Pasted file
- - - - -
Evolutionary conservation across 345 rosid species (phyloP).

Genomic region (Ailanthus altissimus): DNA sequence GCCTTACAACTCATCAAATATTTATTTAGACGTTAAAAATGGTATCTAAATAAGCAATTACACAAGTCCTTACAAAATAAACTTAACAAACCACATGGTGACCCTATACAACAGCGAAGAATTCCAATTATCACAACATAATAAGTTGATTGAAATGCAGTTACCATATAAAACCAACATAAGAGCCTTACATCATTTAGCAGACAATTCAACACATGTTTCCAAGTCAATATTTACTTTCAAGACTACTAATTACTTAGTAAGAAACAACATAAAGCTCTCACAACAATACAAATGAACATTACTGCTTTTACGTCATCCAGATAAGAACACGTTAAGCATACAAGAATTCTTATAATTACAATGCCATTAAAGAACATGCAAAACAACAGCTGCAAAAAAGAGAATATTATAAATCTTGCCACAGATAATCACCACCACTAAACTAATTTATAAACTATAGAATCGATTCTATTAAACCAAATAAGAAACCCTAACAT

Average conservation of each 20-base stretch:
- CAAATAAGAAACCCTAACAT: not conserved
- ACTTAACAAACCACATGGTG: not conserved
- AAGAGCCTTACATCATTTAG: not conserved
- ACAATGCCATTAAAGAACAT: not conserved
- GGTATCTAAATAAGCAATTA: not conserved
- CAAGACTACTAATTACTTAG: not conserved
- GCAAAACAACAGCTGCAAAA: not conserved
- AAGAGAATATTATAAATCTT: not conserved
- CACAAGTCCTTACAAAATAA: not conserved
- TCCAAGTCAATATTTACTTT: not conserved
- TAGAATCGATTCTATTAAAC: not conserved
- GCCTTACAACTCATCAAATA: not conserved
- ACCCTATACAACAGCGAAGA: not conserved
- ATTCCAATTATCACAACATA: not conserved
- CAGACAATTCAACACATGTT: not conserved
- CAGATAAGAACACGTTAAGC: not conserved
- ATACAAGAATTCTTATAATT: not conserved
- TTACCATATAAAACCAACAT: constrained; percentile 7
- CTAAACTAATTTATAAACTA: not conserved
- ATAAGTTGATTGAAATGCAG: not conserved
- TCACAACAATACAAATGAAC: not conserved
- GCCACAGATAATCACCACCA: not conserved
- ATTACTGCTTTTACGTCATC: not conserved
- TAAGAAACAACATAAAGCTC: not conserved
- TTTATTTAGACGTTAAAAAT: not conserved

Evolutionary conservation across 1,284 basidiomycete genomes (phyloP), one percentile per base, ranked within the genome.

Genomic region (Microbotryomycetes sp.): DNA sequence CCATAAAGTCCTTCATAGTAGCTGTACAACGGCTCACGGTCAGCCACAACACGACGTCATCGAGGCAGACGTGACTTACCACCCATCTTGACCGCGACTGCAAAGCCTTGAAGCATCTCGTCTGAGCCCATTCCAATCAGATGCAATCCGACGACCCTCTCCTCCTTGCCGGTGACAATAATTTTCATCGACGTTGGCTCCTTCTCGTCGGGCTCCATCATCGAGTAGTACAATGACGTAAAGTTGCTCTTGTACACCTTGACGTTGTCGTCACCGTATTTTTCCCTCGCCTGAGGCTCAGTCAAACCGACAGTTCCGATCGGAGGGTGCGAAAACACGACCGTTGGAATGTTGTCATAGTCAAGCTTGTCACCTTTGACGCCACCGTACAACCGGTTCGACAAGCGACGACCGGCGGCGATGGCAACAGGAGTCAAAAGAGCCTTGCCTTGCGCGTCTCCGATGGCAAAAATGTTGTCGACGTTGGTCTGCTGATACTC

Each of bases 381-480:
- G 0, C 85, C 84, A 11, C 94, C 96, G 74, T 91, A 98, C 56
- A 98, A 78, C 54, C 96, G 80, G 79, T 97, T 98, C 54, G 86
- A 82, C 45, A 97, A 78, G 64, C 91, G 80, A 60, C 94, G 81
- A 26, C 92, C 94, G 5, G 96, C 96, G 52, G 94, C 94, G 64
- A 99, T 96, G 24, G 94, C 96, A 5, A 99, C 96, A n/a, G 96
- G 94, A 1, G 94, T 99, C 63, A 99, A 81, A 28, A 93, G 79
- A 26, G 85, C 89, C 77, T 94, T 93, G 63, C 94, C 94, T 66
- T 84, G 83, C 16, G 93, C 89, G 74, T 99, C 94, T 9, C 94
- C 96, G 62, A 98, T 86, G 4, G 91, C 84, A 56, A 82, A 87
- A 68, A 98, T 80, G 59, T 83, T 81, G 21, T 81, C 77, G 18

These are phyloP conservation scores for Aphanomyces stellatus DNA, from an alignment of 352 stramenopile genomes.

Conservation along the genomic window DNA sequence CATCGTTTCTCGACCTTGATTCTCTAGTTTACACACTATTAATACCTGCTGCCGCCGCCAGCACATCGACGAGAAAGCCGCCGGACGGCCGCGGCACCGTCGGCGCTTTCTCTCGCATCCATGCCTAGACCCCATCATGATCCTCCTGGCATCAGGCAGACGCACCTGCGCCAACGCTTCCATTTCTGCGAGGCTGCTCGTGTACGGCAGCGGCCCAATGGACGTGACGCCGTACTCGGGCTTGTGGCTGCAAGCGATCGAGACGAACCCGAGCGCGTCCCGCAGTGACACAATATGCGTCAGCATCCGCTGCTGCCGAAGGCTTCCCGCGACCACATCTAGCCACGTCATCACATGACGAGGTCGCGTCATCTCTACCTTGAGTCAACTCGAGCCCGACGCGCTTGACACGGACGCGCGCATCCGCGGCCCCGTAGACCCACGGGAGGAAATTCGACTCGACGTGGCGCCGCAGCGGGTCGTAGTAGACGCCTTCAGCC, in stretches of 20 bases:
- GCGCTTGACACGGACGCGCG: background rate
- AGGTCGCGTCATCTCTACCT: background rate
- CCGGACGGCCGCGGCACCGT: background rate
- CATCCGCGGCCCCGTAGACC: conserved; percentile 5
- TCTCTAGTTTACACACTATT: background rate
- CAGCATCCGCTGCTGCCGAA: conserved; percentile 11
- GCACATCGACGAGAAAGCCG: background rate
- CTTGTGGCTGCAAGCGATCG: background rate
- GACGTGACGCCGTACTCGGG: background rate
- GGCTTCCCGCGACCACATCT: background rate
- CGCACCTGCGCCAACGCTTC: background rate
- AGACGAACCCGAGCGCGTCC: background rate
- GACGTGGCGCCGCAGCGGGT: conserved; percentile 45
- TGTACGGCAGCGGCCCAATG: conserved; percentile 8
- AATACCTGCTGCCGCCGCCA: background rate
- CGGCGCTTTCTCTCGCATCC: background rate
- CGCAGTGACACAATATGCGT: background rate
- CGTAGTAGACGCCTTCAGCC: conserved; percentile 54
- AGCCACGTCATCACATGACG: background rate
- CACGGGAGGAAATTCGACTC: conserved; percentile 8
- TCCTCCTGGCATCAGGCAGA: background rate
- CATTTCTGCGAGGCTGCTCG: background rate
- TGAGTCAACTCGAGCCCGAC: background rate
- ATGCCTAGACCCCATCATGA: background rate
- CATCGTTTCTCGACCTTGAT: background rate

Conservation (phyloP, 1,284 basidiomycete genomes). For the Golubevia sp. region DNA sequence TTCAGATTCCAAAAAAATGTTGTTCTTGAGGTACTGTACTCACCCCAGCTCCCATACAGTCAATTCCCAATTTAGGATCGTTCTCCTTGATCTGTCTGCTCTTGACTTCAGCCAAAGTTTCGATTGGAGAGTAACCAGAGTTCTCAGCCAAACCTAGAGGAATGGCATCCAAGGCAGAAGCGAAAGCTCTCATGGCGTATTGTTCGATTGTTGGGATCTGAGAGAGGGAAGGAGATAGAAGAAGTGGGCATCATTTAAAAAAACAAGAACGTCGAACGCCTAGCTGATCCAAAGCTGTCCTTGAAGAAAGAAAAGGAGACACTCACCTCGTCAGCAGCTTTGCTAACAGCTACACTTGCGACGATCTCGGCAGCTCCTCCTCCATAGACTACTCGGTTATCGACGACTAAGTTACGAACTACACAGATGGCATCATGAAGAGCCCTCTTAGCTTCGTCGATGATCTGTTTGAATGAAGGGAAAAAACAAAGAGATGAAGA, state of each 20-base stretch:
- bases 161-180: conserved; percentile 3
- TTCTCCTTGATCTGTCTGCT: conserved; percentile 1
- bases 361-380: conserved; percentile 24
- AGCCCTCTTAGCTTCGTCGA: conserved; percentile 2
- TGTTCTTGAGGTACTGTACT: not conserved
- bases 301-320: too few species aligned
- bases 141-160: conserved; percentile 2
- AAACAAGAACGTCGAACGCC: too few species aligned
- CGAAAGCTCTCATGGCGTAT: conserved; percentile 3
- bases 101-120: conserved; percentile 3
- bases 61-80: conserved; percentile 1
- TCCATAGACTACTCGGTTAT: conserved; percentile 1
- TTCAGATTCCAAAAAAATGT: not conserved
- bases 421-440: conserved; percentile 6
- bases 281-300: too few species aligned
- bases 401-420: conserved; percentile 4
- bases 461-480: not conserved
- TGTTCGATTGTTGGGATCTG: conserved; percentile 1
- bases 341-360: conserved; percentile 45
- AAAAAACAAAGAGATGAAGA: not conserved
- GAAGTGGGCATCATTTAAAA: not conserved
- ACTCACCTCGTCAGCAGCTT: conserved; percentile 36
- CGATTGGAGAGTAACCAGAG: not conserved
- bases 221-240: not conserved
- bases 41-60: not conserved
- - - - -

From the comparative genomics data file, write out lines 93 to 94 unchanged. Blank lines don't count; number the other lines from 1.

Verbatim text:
- bases 221-240: not conserved
- bases 41-60: not conserved